WASHINGTON, D.C. —South Dakota's senior senator sits in an office once held by then-Sen. John F. Kennedy, a famous bison head protruding from an adjacent room, recounting driving over to Philip, South Dakota, for piano recitals.
"My mom insisted, even growing up in Murdo ... that we knew something about music and culture," said Sen. John Thune, who added his mother required an hour of mandatory reading in summers. "She wanted us to read the good stuff, and then we all took piano."
Musical protégé is a new wrinkle to the well-worn image of John Thune as the Marlboro Man from South Dakota. He’s tall, conservative and delivers his opinions on Democrats wrangling two bills with the ease of a basketball coach talking X's and O's.
“There were always complaints about [President Barack] Obama kind of being too aloof or not engaging and all that, but I saw more of him than I do of Biden,” Thune said. "I mean [Senate Minority Leader Mitch] McConnell doesn't hear from him, and they were, you know, they have a relationship that goes back a long ways."
Thune, too, has a tenure that goes back a long way in D.C. First coming to Congress in 1996, when his favorite television show, "Seinfeld," still released new episodes, Thune is now minority whip, in an office studded with bison and stuffed pheasant just steps from the regal Senate chamber.
But the three-term senator is not yet ready to announce a reelection bid. He says he's waited until January to announce before. He wants to avoid a divisive campaign season. And there's also that “political environment."
"There's a disenfranchisement and antipathy toward the 'establishment' that kind of is pervasive," Thune said.
During a summer recess, Thune said both he and his wife encountered the entrenched feeling of the MAGA wing of the GOP.
The previous December, Trump called out Thune by name on Twitter. On Jan. 6, Thune cast ballots to certify Biden's 2020 election, an otherwise innocuous act that became instantly politicized. By this August, two West River men said they would primary Thune, though only Mark Mowry of Spearfish has filed with the Federal Elections Commission, reporting $7,500 in the bank.
"I've always felt that the best sanitizer is always the truth," said Thune, who had decried "madness" in a hastily arranged news conference on the evening of Jan. 6.
So far, a stop-the-steal fever has not overtaken the South Dakota GOP, as has shaped up in neighboring Wyoming. But as he noted in a committee hearing with a Facebook whistleblower, Thune laments people's information source.
"The algorithms that the big tech companies use ... just reinforce what [voters] already believe," said Thune.
Plus, beyond baseless election fraud allegations, there are more traditional concerns South Dakotans have about Washington, D.C.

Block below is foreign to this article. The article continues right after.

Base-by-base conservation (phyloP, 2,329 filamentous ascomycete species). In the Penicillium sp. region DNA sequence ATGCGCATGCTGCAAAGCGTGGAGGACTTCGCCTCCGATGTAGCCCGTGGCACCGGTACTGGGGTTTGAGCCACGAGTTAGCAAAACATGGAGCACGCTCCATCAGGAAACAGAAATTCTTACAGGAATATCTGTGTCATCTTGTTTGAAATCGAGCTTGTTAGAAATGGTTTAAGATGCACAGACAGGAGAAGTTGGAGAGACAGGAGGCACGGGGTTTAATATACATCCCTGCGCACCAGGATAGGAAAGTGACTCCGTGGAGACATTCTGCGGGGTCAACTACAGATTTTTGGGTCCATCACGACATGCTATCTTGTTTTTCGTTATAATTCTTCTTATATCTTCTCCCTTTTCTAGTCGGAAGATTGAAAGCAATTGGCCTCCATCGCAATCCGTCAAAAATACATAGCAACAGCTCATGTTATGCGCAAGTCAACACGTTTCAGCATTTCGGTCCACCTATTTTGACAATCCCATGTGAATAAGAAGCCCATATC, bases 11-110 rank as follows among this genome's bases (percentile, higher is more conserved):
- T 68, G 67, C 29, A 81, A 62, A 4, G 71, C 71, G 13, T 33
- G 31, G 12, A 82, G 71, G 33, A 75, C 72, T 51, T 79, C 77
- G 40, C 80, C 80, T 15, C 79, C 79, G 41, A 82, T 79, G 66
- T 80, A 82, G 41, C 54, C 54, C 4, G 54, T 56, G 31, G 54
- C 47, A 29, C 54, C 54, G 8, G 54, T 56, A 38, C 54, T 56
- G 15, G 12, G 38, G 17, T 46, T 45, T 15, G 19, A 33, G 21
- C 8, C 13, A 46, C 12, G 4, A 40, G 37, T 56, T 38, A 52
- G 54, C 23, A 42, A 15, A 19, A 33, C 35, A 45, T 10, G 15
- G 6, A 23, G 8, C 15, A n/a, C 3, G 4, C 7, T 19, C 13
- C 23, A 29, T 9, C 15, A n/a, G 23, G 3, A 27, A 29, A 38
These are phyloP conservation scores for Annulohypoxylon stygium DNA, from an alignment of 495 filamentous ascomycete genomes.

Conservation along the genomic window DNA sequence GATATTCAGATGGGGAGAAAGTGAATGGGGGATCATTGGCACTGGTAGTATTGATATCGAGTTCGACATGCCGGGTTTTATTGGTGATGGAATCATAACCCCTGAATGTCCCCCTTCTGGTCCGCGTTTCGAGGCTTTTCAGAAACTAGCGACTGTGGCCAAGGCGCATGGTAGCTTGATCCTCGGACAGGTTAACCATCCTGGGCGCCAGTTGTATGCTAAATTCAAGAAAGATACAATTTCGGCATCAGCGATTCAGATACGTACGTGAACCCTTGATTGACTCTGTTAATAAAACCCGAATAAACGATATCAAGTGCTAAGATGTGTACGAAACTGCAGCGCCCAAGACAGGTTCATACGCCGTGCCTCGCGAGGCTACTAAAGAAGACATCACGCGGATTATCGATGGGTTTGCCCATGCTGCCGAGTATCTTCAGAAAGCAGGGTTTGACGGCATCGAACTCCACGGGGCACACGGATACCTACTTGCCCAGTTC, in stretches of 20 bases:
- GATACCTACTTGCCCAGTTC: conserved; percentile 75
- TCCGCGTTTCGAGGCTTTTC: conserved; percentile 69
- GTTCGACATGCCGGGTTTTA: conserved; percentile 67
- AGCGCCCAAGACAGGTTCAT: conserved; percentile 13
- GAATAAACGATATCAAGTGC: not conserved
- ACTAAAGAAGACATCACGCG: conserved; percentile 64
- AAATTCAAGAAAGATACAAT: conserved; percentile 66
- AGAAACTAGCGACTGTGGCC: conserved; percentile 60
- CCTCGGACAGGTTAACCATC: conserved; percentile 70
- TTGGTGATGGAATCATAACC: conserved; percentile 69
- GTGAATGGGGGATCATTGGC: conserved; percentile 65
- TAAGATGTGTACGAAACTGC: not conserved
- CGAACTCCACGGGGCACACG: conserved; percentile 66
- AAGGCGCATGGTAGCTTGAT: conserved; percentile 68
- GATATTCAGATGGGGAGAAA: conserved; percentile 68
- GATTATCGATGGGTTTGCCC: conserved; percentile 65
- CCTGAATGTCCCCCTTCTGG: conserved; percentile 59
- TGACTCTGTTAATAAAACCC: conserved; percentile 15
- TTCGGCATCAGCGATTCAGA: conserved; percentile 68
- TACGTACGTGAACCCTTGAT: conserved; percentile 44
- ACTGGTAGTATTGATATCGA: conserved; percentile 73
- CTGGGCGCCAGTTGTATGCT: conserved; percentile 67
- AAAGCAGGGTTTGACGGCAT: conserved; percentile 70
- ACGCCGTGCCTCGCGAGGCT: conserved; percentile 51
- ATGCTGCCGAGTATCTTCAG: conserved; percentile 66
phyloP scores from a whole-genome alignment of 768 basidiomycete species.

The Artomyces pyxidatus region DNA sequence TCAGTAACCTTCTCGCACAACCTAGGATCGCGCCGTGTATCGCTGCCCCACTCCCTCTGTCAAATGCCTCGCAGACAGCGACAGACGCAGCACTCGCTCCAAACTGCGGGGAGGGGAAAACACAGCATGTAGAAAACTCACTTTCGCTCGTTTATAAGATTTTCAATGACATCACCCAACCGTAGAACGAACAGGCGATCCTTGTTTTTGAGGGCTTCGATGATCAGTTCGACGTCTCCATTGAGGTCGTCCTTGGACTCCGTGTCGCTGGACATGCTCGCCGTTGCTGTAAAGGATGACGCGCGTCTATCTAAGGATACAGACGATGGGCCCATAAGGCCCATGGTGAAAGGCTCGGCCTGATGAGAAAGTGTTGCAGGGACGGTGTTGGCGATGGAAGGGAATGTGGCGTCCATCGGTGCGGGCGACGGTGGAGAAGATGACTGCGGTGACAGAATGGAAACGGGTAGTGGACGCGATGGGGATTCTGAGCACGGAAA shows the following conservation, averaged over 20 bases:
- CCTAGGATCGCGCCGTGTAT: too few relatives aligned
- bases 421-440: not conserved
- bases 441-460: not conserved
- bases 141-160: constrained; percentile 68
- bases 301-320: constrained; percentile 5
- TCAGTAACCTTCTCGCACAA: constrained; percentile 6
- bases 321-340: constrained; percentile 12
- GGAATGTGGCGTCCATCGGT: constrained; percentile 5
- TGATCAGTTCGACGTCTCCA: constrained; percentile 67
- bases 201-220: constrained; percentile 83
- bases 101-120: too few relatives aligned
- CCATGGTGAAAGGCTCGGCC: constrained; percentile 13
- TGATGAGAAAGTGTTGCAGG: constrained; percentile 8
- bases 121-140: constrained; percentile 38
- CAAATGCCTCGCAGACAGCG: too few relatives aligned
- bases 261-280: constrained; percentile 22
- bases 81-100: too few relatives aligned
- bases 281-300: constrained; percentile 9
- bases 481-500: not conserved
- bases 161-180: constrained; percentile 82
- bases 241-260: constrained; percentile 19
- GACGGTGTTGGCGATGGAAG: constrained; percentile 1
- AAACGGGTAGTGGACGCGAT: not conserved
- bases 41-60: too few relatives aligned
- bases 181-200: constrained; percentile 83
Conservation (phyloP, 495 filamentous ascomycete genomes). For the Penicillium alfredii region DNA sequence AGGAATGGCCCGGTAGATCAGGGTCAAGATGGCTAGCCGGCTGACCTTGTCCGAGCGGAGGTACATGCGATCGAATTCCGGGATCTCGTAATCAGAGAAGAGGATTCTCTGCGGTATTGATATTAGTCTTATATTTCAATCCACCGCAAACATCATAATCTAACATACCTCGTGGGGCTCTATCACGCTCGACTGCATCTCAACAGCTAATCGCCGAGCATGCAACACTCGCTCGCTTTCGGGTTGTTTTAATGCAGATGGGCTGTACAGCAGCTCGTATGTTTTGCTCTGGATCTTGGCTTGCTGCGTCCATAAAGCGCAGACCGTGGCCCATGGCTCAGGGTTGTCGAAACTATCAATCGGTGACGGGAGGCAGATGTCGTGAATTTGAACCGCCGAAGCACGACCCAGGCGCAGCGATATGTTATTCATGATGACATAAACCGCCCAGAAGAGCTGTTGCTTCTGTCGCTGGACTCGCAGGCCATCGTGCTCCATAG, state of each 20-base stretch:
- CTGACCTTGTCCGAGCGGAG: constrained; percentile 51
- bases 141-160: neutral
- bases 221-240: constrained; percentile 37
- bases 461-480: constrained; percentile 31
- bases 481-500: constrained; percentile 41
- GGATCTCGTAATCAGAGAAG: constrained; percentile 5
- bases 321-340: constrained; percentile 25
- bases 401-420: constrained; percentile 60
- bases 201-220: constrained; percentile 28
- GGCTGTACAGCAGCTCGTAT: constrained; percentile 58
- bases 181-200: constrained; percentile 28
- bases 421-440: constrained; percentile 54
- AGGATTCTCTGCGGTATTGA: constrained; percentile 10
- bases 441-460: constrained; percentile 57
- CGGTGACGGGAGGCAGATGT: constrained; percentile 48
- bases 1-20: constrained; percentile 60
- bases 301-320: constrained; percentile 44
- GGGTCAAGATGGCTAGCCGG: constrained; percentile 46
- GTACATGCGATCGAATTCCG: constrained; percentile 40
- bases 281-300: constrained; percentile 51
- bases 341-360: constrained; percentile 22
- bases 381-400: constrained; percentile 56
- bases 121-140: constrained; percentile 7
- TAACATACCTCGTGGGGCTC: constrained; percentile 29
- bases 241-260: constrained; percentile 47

"People in South Dakota have always been a little bit leery of government," said Thune.
Pheasant-hunting back in South Dakota, Thune said a longtime basketball referee told him that he's "never seen our country going downhill so fast."
The causes, to hear Thune, read like the nightly broadcasts on Fox News Channel: a border crisis, anxiety over inflation, vaccine mandates, and "what our kids are being taught."
"They sense they don't have any control over [these issues]," added Thune.
Sometimes this can boil over.
While Thune's name has been mentioned as a frequent attendee at bipartisan informal gatherings at West Virginia Sen. Joe Manchin's houseboat, the senator also confirmed reports he hollered at Senate Majority Leader Chuck Schumer, a New York Democrat, two weeks ago following a late-night vote to lift the debt ceiling.
“I'm usually pretty even-tempered,” said Thune. “But I thought what Schumer did ... [to] just make this incredibly partisan speech was completely tone-deaf, and I told him in a fairly spirited way."
The senator politely laughed that he wouldn't tell the reporter "everything I told" Schumer.
For now, Thune is comfortable in his role. He pauses, with a cup of coffee in his hand, a morning after Senate Republicans filibustered an election reform bill, with socialite Paris Hilton touring the Hill and the House voting to subpoena former Trump adviser Steve Bannon, for information about a meeting held at the Willard Hotel in Washington, D.C., on the night of Jan. 5.
“Having a position in leadership enables me. I'm in a position that very few South Dakotans have ever had to really impact the state and the people that I represent in a positive way,” observed Thune.
Asked if Thune saw his 2022 reelection as a “veritable cakewalk,” with millions in his campaign war chest, the senator interjected, “You never know.”
At 60 years old, he is far from ending a career that could still span decades more. Even if voters back home are "hotter" than in previous years, he still sees himself as a useful conduit of their perspective to D.C.
"I'm somebody who has always believed that politics ought to be about appealing to people's hope, not preying on their fears," said Thune. "It's kind of my job to listen to them."
As polarization spreads, some wonder, "how long can this amateur piano player keep up this tune?"
"I was a good sight reader," said Thune, but he joked his sister and brother were always better playing by ear.